Feature | June 11, 2007

Time to Stop a Killer on the Loose

Three years ago Judy Sudmeier was talking on the telephone at work when, without warning, her heart stopped beating. Stopped dead. But, unlike hundreds of thousands of victims of
sudden cardiac arrest, Judy didn't die.
A registered nurse working in a clinical environment, Judy was fortunate enough to be
surrounded by medical professionals who acted quickly, resuscitated her and saved her life. Today, she's more than just thankful to be alive — she has become a spokesperson for the newly launched Sudden Cardiac Arrest Coalition, which was announced May 10 in Denver during the Heart Rhythm Society's Annual Scientific Sessions.
The Coalition asserts that the nation is overdue for an urgent, federally driven offense against the disease that claims more lives each year in the U.S. than breast cancer, lung cancer, stroke or AIDS combined — more than 250,000. And so, more than 25 leading heart advocacy groups have banded together around one central mission: To urge Congress and federal agencies involved in national health policies and programs to devote more resources to improving public awareness of SCA and increasing research and access to life-saving therapies.
Critical care clinicians know what most of the American public does not: SCA is not the same as a heart attack. Unlike a heart attack's “plumbing” origin of coronary artery blockage that interrupts the flow of oxygen-rich blood to the heart, SCA is an electrical short-circuiting of the heart, in which, for reasons largely still unknown, the heart muscle abruptly and
without warning ceases to beat, and hence to pump blood to the rest of the body.
I'm pleased to see the names of so many organizations that have committed their support to the Coalition, and pleasantly surprised that on a list predominantly comprised of heart-focused societies, foundations and corporations, the National Association of EMS Physicians is also included. I hope more critical care professional groups will examine the goals of this new Coalition and join its numbers, too, so that the federal government will recognize its responsibility to allocate or perhaps re-channel resources to actively combat SCA.
Despite the widespread lack of public understanding about SCA, as well as the shortfalls in availability and comprehension about using automatic external defibrillators (AEDs), Americans indicated in the Coalition's national public survey their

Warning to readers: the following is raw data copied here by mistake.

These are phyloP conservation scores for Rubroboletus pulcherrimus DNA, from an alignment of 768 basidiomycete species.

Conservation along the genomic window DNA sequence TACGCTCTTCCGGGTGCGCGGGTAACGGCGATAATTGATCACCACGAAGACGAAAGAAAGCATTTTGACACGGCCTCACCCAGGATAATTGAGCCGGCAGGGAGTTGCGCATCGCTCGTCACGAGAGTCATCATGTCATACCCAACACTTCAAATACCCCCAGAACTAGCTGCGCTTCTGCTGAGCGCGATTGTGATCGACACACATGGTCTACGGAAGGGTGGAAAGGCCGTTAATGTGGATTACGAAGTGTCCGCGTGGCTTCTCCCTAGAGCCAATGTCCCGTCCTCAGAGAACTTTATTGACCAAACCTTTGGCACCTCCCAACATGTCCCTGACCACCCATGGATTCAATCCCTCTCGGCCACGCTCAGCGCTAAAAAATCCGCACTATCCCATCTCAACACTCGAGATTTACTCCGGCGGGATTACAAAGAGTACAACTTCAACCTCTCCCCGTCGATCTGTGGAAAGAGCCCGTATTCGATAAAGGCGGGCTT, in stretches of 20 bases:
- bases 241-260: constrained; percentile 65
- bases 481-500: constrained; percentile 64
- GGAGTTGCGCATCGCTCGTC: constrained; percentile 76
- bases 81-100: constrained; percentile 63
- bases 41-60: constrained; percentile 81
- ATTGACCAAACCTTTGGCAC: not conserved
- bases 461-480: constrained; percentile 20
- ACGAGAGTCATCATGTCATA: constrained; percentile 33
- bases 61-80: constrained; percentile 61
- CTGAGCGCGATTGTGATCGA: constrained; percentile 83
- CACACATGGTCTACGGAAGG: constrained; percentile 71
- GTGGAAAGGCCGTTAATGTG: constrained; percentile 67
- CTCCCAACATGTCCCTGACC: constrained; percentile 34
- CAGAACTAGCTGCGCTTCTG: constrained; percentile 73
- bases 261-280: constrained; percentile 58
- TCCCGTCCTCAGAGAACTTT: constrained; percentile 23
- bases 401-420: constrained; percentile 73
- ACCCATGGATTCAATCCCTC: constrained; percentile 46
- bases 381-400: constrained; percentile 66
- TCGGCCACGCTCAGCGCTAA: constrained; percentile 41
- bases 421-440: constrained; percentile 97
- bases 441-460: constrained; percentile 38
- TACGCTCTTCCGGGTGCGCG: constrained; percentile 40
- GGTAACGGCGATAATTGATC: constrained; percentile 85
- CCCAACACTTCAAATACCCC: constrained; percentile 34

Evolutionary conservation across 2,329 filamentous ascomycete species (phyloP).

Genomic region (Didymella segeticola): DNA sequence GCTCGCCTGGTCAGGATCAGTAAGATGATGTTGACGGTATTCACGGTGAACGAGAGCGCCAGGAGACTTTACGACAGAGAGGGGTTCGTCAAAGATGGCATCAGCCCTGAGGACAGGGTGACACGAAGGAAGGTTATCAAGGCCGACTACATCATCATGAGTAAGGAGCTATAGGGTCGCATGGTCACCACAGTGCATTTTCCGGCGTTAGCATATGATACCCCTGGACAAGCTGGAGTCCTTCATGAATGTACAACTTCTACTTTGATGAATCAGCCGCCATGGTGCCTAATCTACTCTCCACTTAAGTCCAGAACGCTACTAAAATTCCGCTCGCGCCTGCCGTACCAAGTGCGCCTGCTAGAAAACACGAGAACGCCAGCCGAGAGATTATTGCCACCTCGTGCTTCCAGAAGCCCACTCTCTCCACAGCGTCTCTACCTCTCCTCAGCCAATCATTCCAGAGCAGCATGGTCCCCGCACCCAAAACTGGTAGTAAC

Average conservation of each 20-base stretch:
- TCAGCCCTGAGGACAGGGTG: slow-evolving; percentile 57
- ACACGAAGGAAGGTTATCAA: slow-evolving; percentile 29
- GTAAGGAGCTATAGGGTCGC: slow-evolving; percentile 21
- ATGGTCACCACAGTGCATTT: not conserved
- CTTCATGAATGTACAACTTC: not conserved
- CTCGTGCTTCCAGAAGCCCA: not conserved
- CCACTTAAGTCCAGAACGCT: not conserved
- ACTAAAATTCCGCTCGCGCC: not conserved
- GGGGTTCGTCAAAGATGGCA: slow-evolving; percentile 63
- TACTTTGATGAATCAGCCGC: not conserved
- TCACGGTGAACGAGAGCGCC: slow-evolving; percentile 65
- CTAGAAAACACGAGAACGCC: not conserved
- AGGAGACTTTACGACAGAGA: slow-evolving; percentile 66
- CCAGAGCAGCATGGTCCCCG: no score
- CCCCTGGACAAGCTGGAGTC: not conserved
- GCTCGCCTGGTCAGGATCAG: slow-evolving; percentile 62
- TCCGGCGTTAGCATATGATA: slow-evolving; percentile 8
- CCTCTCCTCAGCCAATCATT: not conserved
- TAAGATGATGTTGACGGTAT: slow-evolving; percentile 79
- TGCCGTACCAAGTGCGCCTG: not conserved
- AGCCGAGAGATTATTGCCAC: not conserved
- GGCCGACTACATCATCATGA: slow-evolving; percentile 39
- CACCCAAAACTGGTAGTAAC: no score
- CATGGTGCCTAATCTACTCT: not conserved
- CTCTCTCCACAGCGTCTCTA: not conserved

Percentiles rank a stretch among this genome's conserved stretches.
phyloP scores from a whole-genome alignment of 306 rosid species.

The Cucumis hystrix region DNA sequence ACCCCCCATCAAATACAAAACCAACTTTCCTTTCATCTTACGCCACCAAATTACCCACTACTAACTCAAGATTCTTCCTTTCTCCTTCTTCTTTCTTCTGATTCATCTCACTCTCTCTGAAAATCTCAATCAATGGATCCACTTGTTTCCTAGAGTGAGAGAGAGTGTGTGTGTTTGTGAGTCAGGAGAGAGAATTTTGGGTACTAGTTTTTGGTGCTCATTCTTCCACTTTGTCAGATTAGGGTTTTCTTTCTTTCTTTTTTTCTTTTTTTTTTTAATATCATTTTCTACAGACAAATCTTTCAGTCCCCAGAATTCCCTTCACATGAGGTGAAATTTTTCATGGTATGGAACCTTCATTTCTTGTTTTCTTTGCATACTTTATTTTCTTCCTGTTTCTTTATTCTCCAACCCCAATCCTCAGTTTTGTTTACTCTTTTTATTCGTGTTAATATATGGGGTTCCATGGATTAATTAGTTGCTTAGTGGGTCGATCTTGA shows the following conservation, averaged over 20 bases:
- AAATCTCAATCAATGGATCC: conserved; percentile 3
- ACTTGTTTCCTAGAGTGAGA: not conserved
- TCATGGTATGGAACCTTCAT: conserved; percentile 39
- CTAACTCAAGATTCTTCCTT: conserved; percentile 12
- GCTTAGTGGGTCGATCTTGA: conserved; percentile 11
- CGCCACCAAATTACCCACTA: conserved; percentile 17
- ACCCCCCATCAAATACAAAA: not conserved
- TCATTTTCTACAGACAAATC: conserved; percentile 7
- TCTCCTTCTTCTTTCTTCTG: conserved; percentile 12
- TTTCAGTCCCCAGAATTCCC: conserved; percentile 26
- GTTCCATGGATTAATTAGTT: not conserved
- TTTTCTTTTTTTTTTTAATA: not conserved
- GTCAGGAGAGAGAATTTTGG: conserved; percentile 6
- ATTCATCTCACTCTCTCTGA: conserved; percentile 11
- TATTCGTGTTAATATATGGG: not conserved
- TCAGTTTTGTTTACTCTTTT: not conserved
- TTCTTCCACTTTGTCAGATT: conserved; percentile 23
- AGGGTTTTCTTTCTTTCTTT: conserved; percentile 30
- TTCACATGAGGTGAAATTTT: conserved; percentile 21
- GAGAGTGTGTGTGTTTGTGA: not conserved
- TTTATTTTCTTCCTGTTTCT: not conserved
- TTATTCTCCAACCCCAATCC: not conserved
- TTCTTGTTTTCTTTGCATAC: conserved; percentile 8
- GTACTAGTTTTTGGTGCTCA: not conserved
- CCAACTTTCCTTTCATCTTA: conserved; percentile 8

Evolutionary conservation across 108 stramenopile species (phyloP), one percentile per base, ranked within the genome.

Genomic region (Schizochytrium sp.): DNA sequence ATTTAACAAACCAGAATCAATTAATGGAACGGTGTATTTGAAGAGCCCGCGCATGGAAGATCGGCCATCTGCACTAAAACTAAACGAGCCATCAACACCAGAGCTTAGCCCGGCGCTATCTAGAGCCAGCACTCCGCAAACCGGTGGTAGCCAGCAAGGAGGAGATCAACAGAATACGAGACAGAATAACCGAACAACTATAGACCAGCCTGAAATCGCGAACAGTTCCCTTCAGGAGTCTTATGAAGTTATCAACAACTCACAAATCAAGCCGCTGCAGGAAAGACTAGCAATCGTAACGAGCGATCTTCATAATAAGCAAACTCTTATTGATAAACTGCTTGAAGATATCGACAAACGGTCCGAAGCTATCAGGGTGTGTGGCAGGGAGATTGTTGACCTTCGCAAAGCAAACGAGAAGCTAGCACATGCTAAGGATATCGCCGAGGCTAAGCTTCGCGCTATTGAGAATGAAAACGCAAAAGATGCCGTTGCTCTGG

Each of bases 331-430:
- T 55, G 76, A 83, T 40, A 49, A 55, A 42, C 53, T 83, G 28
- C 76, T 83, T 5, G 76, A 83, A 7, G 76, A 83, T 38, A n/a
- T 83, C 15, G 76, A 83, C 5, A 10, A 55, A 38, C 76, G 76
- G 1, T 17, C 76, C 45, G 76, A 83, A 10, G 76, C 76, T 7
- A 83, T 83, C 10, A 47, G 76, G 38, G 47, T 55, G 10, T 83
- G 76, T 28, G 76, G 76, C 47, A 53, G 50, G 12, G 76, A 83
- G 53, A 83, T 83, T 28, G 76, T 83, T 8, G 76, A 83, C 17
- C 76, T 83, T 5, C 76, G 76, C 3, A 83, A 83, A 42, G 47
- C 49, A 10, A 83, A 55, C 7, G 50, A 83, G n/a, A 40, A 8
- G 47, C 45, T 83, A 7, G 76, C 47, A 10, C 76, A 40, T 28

anxiety about the deadly event of SCA and voiced overwhelming support for increases in awareness as well as research and treatments. What the public does understand is that when this sudden, silent killer strikes, odds of survival are frighteningly slim — about 95 percent of all SCA victims die because they don’t receive life-saving defibrillation within four to six minutes, before brain and permanent death start to occur, according to the Coalition.
Judy Sudmeier was lucky. A fellow on a racquetball court at my local health club last year was not, and so many more like him are being snatched away, Judy says, “before their time.” In the very near future I hope more acute-care providers — the life-savers of the critically ill and injured — will also participate in this critical effort to save the seemingly healthy.
Here's the choice I see for many more medical societies: (1) Disregard the SCA battle because it's too remote or unrelated to their medical specialty, or (2) Learn more, fight back and help tip the scale on those disheartening statistics.
Thanks for reading.

Related Content

Sponsored Content | Whitepapers | PACS | July 09, 2018
The move toward value-based reimbursement (VBR) models is putting pressure on healthcare organizations to modernize...
Sponsored Content | Case Study | PACS | July 09, 2018
One of the Northeast’s major teaching hospitals is an international leader in virtually every area of medicine. It has...
Wake Radiology Launches First Installation of EnvoyAI Platform
News | Artificial Intelligence | June 13, 2018
Artificial intelligence (AI) platform provider EnvoyAI recently completed their first successful customer installation...
PACS and the Road to Reconstruction
Feature | PACS | June 05, 2018 | By Dave Whitney and Jef Williams
The PACS — picture archiving and communication systems — have been in existence for more than 45 years. One of the...
Intelerad Introduces InteleOne Maestro Enterprise Workflow Orchestration Solution
Technology | PACS Accessories | May 31, 2018
Intelerad Medical Systems announced the release of InteleOne Maestro, its new enterprise imaging workflow orchestration...
Konica Minolta Releases New Turn-Around-Time Feature for Exa Workflow
Technology | PACS | May 30, 2018
Konica Minolta Healthcare Americas Inc. will introduce a new worklist feature, Turn-Around-Time (TAT), for its Exa...
Illuminate and Medexprim Partner to Enhance PACS Data Mining
News | PACS | May 30, 2018
U.S.-based Softek Illuminate and the entrepreneurial French firm Medexprim will be combining, distributing and...
Intelerad Launches AI Initiative for Imaging Workflow Intelligence and Analytics
News | Artificial Intelligence | May 29, 2018
Intelerad Medical Systems announced the launch of its artificial intelligence (AI) initiative along with the expansion...
Australia's Largest Public Health System Selects Sectra for Enterprise Imaging IT Solution
News | PACS | May 24, 2018
Australia’s NSW Health signed a Proof of Concept agreement naming Sectra as the preferred vendor for a large enterprise...
Mach7 Technologies and Client Outlook Partner on Reconstructed Enterprise PACS Solution
News | Enterprise Imaging | May 23, 2018
May 23, 2018 — Mach7 Technologies and Client Outlook announced their expanded partnership to focus on today’s prevale
Overlay Init